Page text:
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Fighting NYPD union president resigns after 6 terms

Patrick J. Lynch, the head of the New York police union – the largest in the country – announced on Tuesday that he would leave his post at the end of his term.

Mr Lynch, 59, served under four mayors and seven police commissioners for nearly a quarter of a century as the irascible president of the Police Benevolent Association, which represents nearly 50,000 active and retired police officers.

After serving six terms from 1999, Mr Lynch said on Tuesday he would not seek re-election when his current term expires in June. The announcement came just days after the union negotiated a tentative eight-year contract with the city that includes a 28% wage increase.

Mr Lynch said he was leaving as ‘our union is in the strongest position we have seen in years’.

Dressed in a suit or his service blue windbreaker, with his hair slicked back and thick Queens accent, Mr. Lynch was a fixture at police funerals and press conferences for officers killed or wounded. He was known to some as a blue bulldog, a nod to his reputation as a shrill fighter for his limbs. The position often made him a thorn in the side of city mayors when he perceived a lack of support for officers in terms of money or morale.

A shrewd politician given to strategic outbursts of outrage, Mr Lynch could be seen finger-picking to make his case in front of news cameras, and his tactics were sometimes seen as crude and abrasive.

“He infuriated some politicians because he stuck to his cops,” said John Driscoll, who teaches law and policing at John Jay College of Criminal Justice. “He was a brilliant speaker and an outspoken leader for his cops. No matter what, he was up front, defending his members. Some might say he was abrasive, but who else was going to speak for them?

The end of Mr Lynch’s term has been accelerated by two conflicting timetables: If he were to run again and win, he would have to step down before serving a full term due to the mandatory retirement age of 63. This in turn could leave the union leadership in question during the next contract negotiations.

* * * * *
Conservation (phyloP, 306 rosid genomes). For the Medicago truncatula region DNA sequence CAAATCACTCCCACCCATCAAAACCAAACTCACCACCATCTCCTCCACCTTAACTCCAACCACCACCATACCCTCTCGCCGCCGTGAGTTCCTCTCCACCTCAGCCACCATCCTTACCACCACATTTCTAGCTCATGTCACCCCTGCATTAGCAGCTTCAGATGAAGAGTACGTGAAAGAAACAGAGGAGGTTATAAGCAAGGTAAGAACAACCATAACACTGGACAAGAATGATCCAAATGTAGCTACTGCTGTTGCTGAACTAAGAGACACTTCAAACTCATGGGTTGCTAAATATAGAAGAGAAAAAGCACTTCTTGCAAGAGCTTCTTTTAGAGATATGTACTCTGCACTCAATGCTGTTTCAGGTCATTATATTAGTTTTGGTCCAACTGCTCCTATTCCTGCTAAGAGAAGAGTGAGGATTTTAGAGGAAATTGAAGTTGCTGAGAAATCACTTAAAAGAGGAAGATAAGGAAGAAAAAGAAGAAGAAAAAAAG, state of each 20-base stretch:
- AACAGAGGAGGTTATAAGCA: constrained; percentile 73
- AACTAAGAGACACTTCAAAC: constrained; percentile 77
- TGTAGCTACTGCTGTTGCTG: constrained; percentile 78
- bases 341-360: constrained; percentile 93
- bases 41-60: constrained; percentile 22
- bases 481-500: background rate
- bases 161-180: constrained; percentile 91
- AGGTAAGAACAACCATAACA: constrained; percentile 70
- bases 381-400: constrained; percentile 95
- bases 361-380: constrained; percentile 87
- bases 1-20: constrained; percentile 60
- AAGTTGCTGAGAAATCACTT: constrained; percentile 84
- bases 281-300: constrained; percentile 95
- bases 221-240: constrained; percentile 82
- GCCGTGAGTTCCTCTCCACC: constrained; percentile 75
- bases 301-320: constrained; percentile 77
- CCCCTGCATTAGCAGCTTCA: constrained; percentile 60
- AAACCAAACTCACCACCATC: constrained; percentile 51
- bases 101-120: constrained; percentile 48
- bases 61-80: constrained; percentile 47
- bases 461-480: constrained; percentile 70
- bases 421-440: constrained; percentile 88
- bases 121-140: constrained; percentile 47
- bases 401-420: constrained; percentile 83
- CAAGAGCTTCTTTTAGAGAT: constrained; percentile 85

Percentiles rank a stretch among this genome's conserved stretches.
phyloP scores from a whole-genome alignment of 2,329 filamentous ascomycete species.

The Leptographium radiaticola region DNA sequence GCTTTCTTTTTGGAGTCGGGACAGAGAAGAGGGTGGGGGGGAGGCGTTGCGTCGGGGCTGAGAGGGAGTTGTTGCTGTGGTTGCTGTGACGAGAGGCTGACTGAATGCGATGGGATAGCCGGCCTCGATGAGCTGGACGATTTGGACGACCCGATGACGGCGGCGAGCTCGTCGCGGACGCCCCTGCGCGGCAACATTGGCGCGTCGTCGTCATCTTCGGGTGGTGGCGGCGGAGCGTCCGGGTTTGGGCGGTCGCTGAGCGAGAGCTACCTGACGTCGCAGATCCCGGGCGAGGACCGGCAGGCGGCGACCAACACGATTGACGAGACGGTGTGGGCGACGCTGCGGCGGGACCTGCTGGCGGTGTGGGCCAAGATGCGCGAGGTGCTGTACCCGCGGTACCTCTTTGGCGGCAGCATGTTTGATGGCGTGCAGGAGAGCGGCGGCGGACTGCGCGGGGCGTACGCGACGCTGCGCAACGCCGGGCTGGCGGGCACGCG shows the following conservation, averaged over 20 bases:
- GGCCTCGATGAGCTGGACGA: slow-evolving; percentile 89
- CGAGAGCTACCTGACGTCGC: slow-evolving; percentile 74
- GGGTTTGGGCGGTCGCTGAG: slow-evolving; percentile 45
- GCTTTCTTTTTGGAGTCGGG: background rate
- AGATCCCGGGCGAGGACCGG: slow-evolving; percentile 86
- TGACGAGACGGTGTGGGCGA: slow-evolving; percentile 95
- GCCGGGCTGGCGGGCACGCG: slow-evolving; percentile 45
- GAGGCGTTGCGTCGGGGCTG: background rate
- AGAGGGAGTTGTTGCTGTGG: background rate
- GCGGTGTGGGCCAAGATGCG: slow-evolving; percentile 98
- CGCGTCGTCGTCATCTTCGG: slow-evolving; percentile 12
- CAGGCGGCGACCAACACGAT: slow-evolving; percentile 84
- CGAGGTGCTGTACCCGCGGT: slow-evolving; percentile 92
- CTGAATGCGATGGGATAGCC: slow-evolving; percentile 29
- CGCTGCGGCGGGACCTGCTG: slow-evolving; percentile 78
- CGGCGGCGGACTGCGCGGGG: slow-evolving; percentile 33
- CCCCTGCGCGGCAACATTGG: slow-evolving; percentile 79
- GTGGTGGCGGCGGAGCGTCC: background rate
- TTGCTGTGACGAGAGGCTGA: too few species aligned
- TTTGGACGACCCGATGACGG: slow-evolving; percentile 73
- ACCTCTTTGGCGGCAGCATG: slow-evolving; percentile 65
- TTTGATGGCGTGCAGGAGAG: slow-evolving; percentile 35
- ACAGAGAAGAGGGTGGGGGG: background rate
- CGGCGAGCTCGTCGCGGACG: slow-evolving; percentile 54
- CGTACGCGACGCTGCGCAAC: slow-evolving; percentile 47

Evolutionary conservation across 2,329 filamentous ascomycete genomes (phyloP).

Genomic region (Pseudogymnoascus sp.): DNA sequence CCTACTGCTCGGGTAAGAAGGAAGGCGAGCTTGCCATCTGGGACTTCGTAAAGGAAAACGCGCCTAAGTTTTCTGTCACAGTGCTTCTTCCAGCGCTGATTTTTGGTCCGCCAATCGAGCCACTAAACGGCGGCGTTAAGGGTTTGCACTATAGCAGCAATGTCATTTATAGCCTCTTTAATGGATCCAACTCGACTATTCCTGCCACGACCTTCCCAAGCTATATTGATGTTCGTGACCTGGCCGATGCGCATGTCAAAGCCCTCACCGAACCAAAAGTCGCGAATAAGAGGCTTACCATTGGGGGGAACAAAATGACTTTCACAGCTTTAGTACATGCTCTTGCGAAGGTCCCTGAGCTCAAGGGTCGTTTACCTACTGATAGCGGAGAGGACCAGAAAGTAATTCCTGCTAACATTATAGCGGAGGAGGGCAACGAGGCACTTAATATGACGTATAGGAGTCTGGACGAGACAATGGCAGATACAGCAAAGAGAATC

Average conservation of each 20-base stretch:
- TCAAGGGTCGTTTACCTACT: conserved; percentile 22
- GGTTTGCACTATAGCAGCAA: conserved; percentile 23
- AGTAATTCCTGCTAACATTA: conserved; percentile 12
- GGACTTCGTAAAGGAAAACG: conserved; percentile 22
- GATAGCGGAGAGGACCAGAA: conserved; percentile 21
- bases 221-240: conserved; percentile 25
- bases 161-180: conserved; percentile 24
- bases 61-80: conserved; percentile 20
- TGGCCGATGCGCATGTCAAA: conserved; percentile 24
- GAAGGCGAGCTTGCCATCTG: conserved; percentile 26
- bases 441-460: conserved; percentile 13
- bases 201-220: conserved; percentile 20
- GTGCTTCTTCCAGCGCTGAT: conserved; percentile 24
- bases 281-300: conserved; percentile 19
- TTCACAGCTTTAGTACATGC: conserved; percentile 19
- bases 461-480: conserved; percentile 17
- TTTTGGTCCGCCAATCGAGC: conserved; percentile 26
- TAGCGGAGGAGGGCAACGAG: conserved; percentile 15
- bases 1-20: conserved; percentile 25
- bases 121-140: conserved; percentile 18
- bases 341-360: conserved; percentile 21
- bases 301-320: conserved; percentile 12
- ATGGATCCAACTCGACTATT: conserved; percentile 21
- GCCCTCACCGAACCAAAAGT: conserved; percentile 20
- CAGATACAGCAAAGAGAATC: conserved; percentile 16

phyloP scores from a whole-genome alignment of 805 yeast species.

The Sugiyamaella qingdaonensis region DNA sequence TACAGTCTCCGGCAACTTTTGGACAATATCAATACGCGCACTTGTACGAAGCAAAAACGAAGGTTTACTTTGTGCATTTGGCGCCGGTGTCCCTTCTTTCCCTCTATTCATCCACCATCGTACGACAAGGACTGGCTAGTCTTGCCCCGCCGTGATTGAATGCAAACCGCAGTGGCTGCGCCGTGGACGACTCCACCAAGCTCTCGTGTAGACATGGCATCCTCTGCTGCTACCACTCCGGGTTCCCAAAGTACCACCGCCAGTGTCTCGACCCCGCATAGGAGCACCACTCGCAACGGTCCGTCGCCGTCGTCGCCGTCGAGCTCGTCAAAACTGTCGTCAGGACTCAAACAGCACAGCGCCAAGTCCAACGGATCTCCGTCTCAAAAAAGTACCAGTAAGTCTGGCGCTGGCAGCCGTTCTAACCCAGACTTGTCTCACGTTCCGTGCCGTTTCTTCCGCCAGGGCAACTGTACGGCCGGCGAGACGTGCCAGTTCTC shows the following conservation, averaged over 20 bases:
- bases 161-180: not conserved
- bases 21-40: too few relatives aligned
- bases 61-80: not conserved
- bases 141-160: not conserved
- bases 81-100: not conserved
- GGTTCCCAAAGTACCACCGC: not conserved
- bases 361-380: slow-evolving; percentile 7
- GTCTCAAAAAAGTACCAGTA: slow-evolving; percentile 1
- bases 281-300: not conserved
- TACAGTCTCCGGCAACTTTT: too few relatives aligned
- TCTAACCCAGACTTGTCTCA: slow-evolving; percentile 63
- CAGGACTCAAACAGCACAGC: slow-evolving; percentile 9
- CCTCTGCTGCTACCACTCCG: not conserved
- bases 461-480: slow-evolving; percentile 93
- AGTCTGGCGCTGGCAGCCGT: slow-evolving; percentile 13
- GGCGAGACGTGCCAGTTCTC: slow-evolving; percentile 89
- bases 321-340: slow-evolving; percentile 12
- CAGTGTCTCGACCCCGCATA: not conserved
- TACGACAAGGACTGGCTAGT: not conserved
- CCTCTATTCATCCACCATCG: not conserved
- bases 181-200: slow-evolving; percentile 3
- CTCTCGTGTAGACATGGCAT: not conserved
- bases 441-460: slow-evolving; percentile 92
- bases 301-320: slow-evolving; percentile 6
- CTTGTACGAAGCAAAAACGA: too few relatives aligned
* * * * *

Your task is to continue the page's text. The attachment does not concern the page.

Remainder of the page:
“A rider cannot change horses in the middle of a battle, and the PBA must not change leadership in the middle of a contract fight,” Lynch said in a letter to members. “To stay true to my principles, I must allow change to begin now.”

Voting for Mr. Lynch’s successor begins next month.

Mr Lynch, who grew up in Queens and still lives in the Bayside area of ​​the borough, was the youngest of seven children from an Irish Catholic family. His father was a subway conductor in the city’s subways, and Mr. Lynch was briefly a conductor before joining the police department in 1984.

His sons, Patrick and Kevin, are both New York police officers.

Mr Lynch was first elected at age 35 as a reformist candidate with impeccable credentials. He was a photogenic Irish American with several relatives who had served in the department.

New York City officers had endured several years without a pay raise, a situation they called “zeroes for heroes.”

Mr. Lynch solidified his popularity by overseeing regular pay rises and further raising the profile of the PBA, one of the loudest and most visible police unions in the country.

He became known for his antagonistic personality, which some critics called distracting and detrimental to grassroots interests. From his early days, Mr. Lynch was known for instigating fights with city leaders, including Mayor Rudolph W. Giuliani.

In 2004, he called for the resignation of Police Commissioner Raymond W. Kelly after Mr. Kelly questioned the murder of a black teenager by a white officer on the roof of a Brooklyn housing project.

That same year, when the union and the city were embroiled in a contract dispute, Mr. Lynch led a noisy protest after midnight outside Mayor Michael R. Bloomberg’s townhouse on the Upper East Side.

The worst of Mr Lynch’s anger was reserved for Mayor Bill de Blasio, who criticized police tactics during his mayoral bid.

Mr Lynch called on police officers to sign petitions barring the mayor from attending their funerals if they were killed on the job.

He criticized Mr. de Blasio, saying he did not support the officers, and in 2014, when two people were shot and killed in Brooklyn during Mr. de Blasio’s first year in office, Mr. Lynch said protested his visit to the hospital by inciting other officers to turn their backs. on the mayor in a hallway. He told news crews that Mr de Blasio had “blood on his hands”.

To defend his rhetoric, Mr Lynch said he was simply watching over his members.

“I have no opinion,” he once said. “My members have opinions.”

In 2015, Mr Lynch won more than 70% of the vote to beat two challengers and win a fifth term.

He recently told delegates he would back union treasurer Pat Hendry to succeed him, rather than Corey Grable, a union financial secretary who has announced his candidacy to become the union’s first black president. In a statement on Tuesday, Mr Grable said he was disappointed that Mr Lynch “tried to put his finger on the race ladder to replace him on the way out”.

“The men and women of the NYPD are desperate for new leadership,” Mr. Grable said, “and we need to make sure they won’t be subjected to the same thing.”


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